more palatable manner.

    Casting, I felt, was spot on. Tom Hanks makes Robert Langdon pretty
    accessible, given Hanks' everyman demeanor, and Audrey Tautou makes a
    believable Sophie Neveu. Ian McKellen, probably THE actor with 2 summer
    blockbusters back to back (the other being X- Men 3), is convincing as
    the rich grail hunter Sir Leigh Teabing. Paul Bettany is chilling as
    the albino killer Silas, and Jean Reno and Alfred Molina round up the
    star studded cast as the detective Captain Fache and Bishop Aringarosa.

    Much is said about the haunting soundtrack, but as far as I'm aware,
    there's nothing scary about it. Silas, in his scene of self-cleansing,
    is horrid enough though, as are some scenes of unexpected on screen
    violence that hit like a sack of potatoes falling from the sky.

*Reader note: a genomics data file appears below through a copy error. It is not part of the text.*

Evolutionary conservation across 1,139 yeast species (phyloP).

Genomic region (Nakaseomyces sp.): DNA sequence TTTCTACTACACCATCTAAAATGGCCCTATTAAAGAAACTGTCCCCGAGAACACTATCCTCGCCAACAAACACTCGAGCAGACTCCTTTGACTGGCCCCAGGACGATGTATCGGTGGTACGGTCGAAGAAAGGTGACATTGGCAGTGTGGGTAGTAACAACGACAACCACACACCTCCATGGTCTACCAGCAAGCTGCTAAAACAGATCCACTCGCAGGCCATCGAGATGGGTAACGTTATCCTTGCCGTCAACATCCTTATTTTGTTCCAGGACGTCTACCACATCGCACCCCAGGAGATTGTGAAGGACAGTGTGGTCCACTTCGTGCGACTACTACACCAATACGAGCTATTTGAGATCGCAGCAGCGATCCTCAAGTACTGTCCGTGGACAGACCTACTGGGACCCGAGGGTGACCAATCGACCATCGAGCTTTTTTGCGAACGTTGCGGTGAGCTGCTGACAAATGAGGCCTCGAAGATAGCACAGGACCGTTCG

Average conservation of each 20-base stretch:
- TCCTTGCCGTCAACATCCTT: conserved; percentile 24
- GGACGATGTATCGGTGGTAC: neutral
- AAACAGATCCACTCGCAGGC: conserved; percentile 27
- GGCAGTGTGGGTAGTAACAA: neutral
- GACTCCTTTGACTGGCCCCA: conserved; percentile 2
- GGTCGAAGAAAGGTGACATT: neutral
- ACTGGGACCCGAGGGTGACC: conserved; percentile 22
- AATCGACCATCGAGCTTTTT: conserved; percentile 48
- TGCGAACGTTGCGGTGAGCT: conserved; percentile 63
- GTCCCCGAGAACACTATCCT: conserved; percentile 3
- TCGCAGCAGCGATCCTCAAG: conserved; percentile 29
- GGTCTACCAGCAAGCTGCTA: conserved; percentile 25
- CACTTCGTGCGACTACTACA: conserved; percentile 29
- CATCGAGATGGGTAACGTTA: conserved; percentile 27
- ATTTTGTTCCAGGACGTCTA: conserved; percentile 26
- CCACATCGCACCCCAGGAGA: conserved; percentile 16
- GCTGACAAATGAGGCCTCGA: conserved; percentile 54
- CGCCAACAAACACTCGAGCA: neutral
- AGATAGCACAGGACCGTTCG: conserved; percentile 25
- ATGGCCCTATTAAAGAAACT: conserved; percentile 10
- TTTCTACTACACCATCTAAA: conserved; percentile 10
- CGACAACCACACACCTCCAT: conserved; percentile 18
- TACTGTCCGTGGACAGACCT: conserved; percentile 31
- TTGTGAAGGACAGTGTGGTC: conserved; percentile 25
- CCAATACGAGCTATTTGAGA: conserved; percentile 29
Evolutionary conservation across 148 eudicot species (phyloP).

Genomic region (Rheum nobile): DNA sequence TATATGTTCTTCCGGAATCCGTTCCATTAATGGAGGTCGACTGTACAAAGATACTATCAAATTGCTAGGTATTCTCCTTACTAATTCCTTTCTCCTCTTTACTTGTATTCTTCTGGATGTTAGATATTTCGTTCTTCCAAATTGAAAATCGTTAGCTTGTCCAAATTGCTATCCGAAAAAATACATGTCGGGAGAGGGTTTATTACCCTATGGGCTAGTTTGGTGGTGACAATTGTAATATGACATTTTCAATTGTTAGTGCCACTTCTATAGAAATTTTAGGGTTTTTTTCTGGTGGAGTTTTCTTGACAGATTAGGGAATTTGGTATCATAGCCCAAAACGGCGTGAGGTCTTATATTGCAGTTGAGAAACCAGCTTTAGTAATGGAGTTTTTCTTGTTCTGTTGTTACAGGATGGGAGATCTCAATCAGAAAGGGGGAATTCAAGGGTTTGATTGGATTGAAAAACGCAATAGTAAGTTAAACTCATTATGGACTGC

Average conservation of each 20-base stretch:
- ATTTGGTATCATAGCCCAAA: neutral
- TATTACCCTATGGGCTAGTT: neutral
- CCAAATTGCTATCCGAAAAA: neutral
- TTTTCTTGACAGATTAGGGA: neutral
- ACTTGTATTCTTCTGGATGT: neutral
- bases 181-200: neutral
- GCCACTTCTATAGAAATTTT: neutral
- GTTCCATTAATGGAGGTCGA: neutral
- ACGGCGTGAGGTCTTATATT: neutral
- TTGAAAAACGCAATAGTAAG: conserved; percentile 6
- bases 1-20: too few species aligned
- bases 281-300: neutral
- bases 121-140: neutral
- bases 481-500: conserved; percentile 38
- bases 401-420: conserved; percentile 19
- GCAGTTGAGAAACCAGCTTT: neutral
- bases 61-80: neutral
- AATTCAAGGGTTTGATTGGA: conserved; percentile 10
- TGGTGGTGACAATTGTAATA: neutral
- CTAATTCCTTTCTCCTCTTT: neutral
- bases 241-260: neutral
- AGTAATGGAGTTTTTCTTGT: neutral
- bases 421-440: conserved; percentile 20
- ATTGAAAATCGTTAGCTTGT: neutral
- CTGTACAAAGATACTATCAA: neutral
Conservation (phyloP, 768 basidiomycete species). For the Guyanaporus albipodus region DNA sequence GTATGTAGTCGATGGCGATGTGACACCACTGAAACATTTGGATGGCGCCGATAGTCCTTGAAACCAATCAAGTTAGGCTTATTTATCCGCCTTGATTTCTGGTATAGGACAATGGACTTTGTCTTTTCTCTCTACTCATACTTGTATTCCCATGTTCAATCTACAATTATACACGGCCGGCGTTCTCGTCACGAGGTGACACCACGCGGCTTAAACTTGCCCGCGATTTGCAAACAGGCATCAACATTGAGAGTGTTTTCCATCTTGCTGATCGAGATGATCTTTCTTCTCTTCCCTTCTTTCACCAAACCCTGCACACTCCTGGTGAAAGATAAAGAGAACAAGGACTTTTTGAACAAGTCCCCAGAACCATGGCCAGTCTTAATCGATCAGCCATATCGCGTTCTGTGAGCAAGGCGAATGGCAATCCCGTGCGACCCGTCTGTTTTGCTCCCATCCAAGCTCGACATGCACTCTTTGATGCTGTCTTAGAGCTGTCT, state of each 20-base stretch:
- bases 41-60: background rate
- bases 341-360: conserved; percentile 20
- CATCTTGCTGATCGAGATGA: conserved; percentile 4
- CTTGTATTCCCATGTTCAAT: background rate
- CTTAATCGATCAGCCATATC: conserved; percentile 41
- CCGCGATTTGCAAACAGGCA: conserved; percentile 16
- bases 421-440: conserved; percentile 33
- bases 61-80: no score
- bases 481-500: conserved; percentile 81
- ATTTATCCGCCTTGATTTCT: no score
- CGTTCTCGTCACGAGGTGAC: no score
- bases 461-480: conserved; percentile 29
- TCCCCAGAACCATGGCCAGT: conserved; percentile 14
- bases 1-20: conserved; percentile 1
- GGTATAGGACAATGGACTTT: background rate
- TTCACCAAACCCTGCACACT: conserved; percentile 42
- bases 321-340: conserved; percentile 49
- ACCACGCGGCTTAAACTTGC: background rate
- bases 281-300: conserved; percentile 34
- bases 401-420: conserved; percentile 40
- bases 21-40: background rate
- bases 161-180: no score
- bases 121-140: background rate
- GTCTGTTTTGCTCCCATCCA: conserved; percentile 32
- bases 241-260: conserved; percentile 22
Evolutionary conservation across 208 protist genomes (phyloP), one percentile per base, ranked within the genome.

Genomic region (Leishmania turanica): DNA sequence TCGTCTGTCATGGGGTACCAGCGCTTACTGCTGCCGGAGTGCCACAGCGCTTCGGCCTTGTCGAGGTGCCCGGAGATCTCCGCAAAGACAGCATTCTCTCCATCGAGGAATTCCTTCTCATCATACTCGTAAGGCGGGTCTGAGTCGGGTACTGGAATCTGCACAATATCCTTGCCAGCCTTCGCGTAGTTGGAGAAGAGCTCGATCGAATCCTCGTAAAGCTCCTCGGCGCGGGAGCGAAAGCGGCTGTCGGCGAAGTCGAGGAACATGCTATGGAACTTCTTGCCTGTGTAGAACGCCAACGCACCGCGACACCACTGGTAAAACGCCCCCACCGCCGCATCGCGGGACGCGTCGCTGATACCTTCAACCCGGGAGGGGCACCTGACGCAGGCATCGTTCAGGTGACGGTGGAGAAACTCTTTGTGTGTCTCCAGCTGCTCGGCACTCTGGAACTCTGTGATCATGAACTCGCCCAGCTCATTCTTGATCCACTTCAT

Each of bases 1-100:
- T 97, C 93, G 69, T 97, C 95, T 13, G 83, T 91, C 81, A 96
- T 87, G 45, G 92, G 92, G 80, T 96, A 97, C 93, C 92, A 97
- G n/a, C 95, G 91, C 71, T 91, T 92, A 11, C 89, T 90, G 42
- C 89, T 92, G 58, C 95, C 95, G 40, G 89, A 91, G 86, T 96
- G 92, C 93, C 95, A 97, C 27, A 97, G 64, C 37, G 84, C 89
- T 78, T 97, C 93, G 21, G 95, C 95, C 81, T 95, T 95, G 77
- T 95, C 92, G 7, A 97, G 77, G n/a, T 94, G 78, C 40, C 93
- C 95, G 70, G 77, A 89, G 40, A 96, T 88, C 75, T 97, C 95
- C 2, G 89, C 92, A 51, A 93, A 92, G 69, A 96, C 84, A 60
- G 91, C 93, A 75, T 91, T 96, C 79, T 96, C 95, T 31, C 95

In the end, in spite of all the controversies, perhaps Robert Langdon's
    line is poignant – if given a chance, would you rather destroy faith,
    or renew it? The book and the movie have provided an opportunity for
    the faith to renew itself, to debunk the myths and theories (which were
    developed loosely to make the story flow of course), and to generally
    point the curious to the direction and light the faith wants to show.

    Otherwise, this Ron Howard movie makes a good summer popcorn flick,
    with the usual thrills and spills you'd come to expect with its superb
    production values.